Take our user survey and make your voice heard.

Baby in assembly raises controversy in Japan


The requested article has expired, and is no longer available. Any related articles, and user comments are shown below.


©2024 GPlusMedia Inc.

Login to comment

In reference to the first paragraph, why just women? What happen to equality in the workplace? I'm all for equal rights. Parenting is the responsibility of both mother and father.

4 ( +6 / -2 )

If the assembly can't accomodate the needs of its own female assembly members, how can they even be considered capable of handling the same issue women throughout Japanese society are struggling with?

7 ( +9 / -2 )

They should provide daycare facilities as standard.

Having young children in a meeting will no doubt disrupt the proceedings. But mothers (and fathers) of young children should also be catered for by providing adequate facilities.

Seems like a simple problem to solve.

6 ( +8 / -2 )

Of course women should have the 'right' to bring babies into such sessions, but the problem (and reality) is whether the mother can truly concentrate on what she's getting paid to do (with our tax money) with a baby on her lap.

-1 ( +6 / -7 )

Women have to concentrate; women can’t concentrate with a baby in tow....

These arguments ring a bit hollow when you see men “concentrating” in the National Diet with their heads on their chests, drool running down their mouths, and jerking awake only to nod off again.

12 ( +13 / -1 )

Wasn't she just making a point by bringing a baby? I doubt she wanted to bring a baby every day, nor does anyone else. Japan needs more daycare centers STAT. Or at least more support for new parents.

8 ( +10 / -2 )

so we want more children, but you can't have them?

7 ( +9 / -2 )

So we want more children, but you can't have them? Excellent. She was making a point and has done so. Well done. The picture says it all, bullying 101.

4 ( +7 / -3 )

Ogata's action has visualized the challenge facing politicians who are mothers.

Why just focus on politicians? This "challenge" effects every woman in Japan.

Goodlucktoyou - so we want more children, but you can't have them?

Why do you think nearly half of all Japanese women in their 30's remain unmarried? It's not because of their career choice. It is because of a lack of men that are worthy of marrying. I speak to a lot of women in this age group through my job and social activities and they all have horror stories from their Japanese ex-boyfriends. Everything from violence to theft and multiple girlfriends. If Japan wants to get women having more children they'll have to change the men. It should be no surprise that foreign men are very popular in Japan coz most of the local men are complete jerks!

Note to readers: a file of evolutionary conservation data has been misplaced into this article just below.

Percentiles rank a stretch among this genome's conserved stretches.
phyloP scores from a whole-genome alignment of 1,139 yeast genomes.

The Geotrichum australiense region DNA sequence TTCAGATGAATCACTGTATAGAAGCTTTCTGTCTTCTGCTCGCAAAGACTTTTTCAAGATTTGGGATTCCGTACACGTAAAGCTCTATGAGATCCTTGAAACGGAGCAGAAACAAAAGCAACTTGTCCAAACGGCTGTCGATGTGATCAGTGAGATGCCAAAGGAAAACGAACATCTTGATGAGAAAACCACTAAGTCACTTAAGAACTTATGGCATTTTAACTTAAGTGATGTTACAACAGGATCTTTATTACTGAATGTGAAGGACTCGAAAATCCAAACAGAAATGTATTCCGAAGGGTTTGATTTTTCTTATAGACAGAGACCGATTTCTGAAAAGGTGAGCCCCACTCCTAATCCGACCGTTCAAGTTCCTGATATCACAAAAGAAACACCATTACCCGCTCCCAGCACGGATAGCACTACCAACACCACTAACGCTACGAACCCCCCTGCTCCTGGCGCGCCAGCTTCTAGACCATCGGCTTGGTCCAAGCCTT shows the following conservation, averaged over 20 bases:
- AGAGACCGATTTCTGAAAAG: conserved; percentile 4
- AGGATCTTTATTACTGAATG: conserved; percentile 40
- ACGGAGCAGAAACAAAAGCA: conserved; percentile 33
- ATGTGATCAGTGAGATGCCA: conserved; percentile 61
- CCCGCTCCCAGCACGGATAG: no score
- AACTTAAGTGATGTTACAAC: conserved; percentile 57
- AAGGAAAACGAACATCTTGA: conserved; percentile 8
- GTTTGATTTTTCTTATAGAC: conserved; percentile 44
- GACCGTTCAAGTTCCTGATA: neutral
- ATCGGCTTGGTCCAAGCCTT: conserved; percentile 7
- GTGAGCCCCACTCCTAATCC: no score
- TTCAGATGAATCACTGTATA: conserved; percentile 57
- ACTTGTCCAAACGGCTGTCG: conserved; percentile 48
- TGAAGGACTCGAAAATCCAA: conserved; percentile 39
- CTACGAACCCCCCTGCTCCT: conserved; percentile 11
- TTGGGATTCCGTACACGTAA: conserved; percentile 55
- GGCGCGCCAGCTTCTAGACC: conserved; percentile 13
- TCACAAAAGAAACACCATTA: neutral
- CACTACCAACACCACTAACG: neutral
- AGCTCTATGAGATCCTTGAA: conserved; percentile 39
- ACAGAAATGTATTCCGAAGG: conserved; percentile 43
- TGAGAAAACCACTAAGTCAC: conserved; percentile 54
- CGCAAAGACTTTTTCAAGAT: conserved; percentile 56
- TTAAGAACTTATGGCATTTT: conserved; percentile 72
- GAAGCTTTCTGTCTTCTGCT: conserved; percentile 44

1 ( +4 / -3 )

This story has been going on for too long - she shouldn't have brought the kid into the assembly, she can afford to pay for her own babysitter, No the taxpayer doesn't need to fund a child care facility, Yes Japan needs to have more babies and No a publicity stunt by an Assembly Woman wont make it happen.

-7 ( +4 / -11 )

she can afford to pay for her own babysitter,

she couldn't get into daycare until her child was 6months, majority of woman cant afford private daycare, shes a politician making a stand for women rights, this is how democracy works and things change.

No the taxpayer doesn't need to fund a child care facility,

then Japans birthrate will continue to decline as women wont have children they cant afford.

Yes Japan needs to have more babies

then the J gov needs to supply the support for families and stop wasting money on things that don support Japans future.

No a publicity stunt by an Assembly Woman wont make it happen.

actually protest and freedom of speech is the basis of a modern democracy, without it nothing changes. the publicity it created is bringing about change and far more than if she did nothing

5 ( +8 / -3 )

Yuka Ogata is being defined by this single incident and a very simple, media-driven interpretation of it.

An opinion piece by her was placed in the Guardian newspaper a couple of weeks ago. In it, she describes her position, which is too long to recount here but goes way beyond simple places at childcare. She is critical of the way childcares are run and how they make parents to irrelevant tasks.

More importantly though, she states that the session where this incident occurred was a fifteen-minute session. I have never seen this mentioned in the Japanese media. So the kerfuffle delayed a fifteen-minute session by forty minutes. If you want to argue that a baby might affect "the debate", I would response by asking what kind of debate can be conducted in fifteen minutes minus the time taken by the usual formalities.

fwiw, I don't think politicians' kids should be present during politics, but Trump leaving the unelected Ivanka to talk to Angela Merkel at a high level meeting is far far worse than having a baby present during what sounds like a relatively meaningless (fifteen minutes?) gathering.

8 ( +8 / -0 )

I think there are definitely jobs like judges or surgeons where we would all agree that bringing your child to work would be completely inappropriate. The conceptual problem here is that being a politician is supposed to be an even more important and consequential job (even if they end up doing very little in reality). It's still theoretically the pinnacle of our democratic society and being distracted could have wide ranging consequences.